Kent Bonacki explains how stagnating wages are negatively impacting education
Around the country, education budgets are in trouble. When budgets are cut, students are no longer able to receive the same quality of education. Since society depends on the proper education of children, everyone loses when schools are not adequately funded.
Not many people realize that teacher wages have stagnated in this era of budget cuts. Teachers are no longer able to keep up with increases in the cost of living, and many teachers need to take on second and third jobs to make ends meet.
When teachers are forced to work outside of school, they have to give up all-important preparation and professional development time outside the classroom. Teachers who have other jobs cannot devote their full and complete attention to their students.
Kent Bonacki explains how stagnating teacher wages are having a serious impact on our educational system.
According to the National Education Association, average teacher salaries are down 4.5 percent over the past decade. There is a serious pay gap between teachers and professionals in other fields with similar levels of education and experience.
About 80 percent of public-school parents around the country agree that teachers are underpaid and want to raise their compensation. Unfortunately, people who perceive that they do not have a stake in education believe that teachers are paid well and that education budgets are not critical to the public.
Many areas around the country pay their teachers extremely low salaries. Several states have begun to put programs into place which will give a minimum salary for teachers. In New Mexico, this is budgeted at $41,000. In Idaho, new teacher salaries have been boosted from $35,800 to $40,000. Still, teachers with families may find that they are living at the poverty level.
The Effects of Outside Work
Since many teachers are so poorly paid, they often have to take jobs outside education in order to make ends meet. Teachers take on such low-paying jobs as pizza delivery drivers, rideshare drivers, and fast food employees. Teachers who have to work outside of school have less ability to keep up with their schoolwork, and they may be overtired and have difficulty maintaining control in the classroom as well.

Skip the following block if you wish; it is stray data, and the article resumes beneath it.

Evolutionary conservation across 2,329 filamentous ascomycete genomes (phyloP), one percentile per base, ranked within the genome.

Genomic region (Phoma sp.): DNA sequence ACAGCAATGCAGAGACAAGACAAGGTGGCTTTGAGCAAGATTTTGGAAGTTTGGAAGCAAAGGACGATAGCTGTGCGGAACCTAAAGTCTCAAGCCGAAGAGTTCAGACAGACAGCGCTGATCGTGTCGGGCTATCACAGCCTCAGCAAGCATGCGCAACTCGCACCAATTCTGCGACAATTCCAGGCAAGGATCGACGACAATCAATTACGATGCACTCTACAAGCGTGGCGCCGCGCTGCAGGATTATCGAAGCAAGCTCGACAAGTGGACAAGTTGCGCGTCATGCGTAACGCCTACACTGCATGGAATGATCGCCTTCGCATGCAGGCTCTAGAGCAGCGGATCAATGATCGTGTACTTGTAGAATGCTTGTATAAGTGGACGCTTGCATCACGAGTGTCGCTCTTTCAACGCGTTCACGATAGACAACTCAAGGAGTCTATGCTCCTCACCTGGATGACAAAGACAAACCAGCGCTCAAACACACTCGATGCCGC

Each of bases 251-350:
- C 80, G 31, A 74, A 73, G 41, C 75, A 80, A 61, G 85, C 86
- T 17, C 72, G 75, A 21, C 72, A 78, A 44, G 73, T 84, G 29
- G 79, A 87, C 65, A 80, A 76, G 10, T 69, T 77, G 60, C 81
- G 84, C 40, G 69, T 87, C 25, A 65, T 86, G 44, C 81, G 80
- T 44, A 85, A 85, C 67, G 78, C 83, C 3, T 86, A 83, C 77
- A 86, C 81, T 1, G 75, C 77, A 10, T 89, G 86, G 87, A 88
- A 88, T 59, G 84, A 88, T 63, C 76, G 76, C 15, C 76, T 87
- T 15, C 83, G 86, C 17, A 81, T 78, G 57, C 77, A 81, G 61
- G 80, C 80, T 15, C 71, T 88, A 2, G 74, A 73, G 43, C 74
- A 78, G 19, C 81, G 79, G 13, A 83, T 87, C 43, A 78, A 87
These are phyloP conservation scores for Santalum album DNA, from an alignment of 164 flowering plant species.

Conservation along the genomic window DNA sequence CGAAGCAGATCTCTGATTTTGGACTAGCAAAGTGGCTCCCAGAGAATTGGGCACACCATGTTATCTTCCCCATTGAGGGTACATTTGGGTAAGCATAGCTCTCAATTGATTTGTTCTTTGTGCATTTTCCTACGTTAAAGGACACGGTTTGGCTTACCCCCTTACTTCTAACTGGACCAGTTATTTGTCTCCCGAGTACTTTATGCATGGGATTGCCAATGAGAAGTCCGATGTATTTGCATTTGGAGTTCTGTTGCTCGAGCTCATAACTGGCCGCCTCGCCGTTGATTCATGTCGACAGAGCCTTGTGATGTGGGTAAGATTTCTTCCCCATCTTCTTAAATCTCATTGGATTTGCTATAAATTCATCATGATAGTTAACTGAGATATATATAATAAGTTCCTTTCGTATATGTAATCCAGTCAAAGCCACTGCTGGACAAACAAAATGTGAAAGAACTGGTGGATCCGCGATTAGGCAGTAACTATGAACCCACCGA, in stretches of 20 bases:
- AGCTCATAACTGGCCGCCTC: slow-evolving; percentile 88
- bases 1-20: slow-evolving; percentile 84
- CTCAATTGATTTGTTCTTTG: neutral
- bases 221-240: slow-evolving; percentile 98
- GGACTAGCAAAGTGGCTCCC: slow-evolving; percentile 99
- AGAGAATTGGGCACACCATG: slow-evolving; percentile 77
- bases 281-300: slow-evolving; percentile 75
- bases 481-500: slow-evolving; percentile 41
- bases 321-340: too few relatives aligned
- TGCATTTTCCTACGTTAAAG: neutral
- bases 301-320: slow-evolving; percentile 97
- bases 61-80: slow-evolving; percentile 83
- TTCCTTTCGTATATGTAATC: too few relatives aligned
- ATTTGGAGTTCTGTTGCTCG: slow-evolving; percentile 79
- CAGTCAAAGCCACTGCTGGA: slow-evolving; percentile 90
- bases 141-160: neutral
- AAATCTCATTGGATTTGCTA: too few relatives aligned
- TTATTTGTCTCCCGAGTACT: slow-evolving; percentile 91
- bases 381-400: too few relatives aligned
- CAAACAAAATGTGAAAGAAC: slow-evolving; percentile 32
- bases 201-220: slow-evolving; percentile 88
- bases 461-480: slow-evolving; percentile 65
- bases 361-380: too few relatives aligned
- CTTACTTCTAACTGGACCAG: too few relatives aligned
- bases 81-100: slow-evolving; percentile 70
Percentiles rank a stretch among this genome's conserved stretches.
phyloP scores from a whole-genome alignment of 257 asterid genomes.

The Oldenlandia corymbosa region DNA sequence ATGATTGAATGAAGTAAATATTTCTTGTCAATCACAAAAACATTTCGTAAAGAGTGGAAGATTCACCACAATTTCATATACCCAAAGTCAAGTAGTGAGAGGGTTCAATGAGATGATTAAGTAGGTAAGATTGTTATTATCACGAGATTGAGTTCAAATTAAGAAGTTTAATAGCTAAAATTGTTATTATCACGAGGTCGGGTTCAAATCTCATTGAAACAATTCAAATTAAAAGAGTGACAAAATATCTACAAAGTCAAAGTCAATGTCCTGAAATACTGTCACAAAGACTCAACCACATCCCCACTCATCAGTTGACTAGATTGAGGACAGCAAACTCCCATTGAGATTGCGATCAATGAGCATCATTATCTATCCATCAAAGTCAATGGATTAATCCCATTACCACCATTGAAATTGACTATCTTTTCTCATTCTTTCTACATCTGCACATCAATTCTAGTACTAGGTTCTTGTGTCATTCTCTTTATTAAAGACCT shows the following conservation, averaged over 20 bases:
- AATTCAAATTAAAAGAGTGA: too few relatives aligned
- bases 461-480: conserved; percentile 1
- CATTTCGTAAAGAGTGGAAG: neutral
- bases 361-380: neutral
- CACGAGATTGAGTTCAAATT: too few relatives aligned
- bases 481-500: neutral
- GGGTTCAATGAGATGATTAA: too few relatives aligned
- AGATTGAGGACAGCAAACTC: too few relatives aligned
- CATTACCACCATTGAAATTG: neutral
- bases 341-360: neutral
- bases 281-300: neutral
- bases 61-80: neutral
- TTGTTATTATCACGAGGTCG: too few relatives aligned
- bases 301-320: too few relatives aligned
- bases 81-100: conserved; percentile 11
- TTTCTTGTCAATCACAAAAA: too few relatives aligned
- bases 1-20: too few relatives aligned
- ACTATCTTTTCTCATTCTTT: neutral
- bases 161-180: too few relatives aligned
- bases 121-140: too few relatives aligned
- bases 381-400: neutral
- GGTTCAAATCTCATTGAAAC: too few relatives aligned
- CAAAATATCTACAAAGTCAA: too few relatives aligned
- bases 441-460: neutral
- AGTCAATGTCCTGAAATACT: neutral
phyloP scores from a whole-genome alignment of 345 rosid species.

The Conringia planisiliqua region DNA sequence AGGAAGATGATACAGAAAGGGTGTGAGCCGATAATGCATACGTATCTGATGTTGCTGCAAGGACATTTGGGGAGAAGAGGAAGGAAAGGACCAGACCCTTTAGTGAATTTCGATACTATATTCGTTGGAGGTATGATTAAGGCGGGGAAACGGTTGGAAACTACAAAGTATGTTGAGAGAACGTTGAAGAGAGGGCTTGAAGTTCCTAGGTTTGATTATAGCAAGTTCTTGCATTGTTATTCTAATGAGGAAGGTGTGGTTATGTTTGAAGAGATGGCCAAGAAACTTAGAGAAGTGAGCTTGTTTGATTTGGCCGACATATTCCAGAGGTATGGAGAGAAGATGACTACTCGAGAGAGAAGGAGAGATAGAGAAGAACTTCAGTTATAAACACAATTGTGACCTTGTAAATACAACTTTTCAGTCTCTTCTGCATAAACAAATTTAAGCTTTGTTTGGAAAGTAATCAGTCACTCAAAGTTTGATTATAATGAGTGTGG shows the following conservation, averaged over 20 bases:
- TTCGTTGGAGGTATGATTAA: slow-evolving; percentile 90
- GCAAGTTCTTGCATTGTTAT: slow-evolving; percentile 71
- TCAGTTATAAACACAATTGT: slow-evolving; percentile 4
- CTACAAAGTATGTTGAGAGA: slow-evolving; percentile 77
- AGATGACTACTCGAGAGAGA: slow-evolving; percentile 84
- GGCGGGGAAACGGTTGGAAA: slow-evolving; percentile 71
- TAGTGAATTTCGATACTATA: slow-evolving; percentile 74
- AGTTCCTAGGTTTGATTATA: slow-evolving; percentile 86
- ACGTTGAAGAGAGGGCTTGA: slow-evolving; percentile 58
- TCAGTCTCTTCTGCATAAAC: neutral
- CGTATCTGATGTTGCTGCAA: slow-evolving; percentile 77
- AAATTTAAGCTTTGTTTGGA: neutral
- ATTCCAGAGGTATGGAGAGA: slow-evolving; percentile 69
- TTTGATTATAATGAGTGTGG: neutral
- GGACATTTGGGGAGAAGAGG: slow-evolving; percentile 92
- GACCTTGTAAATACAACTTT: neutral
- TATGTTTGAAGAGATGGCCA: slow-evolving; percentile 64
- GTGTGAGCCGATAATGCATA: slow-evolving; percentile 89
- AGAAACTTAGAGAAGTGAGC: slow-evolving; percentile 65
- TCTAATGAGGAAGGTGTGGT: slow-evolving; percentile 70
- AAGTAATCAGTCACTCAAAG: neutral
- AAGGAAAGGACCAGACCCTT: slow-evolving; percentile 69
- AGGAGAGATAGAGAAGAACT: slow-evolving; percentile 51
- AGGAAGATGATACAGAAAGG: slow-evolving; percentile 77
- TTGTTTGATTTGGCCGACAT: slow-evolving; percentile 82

Losing Quality Teachers
Stagnation in teacher salaries also has another serious impact on education. Many teachers are quitting classroom work in order to take part in more lucrative occupations. This is especially true in rural and underserved areas where hiring another teacher may not be so easy.
Teachers often do not want to leave their profession, but they feel as if they are being forced out by budget constraints and local governments which do not put an adequate value on education.
When teachers leave the workforce, they leave a gap behind them. Teacher experience is value-added, and a teacher with even a few years under their belt is an asset to any school system. Teacher vacancies being filled by inexperienced educators drive down the average salary of the entire district and cause student achievement to go down. Experienced teachers also reduce student absenteeism.
The latest data from 2015 states that 1 million teachers left their jobs. While some of these teachers stayed in education, others left the field entirely. 8 percent of teachers leave their profession each year.
The cost of turnover is another drain on city and state governments. Turnover can cost as much as one-half to five times the teacher’s annual salary. Taking this into consideration, cities and towns need to do more to keep their talented educators.
There are several possible solutions that could stem the tide of teacher departures. The simplest way to keep more teachers in the profession is to raise their salaries, but this is not always possible in today’s financial climate.
Most of the new teachers coming up through the educational system today are millennials. Millennials value fair compensation, but they are also attracted to occupations where they will have opportunities for growth and learning. Millennials want to have both a paycheck and a career with purpose.
Another way to find out why teachers are leaving is to perform an exit survey when they leave their jobs. This way, administrators will be able to find any common themes and work to fix the problem.
Engaging teachers in their work is probably the most effective and certainly the most cost-effective solution. Teachers are motivated by the satisfaction of educating and leading students. When teachers have greater job satisfaction, they will be less likely to give up on the profession.
Serious Problems for our Educational System
The stagnation of teacher wages presents a huge problem for our educational system. When teachers are not compensated adequately, they will look elsewhere for work. Even though they love their profession, sometimes they are not able to make ends meet while working in schools.
Bonacki reminds parents and administrators that the cost of having subpar teachers in the schools is far greater than the cost of paying them properly.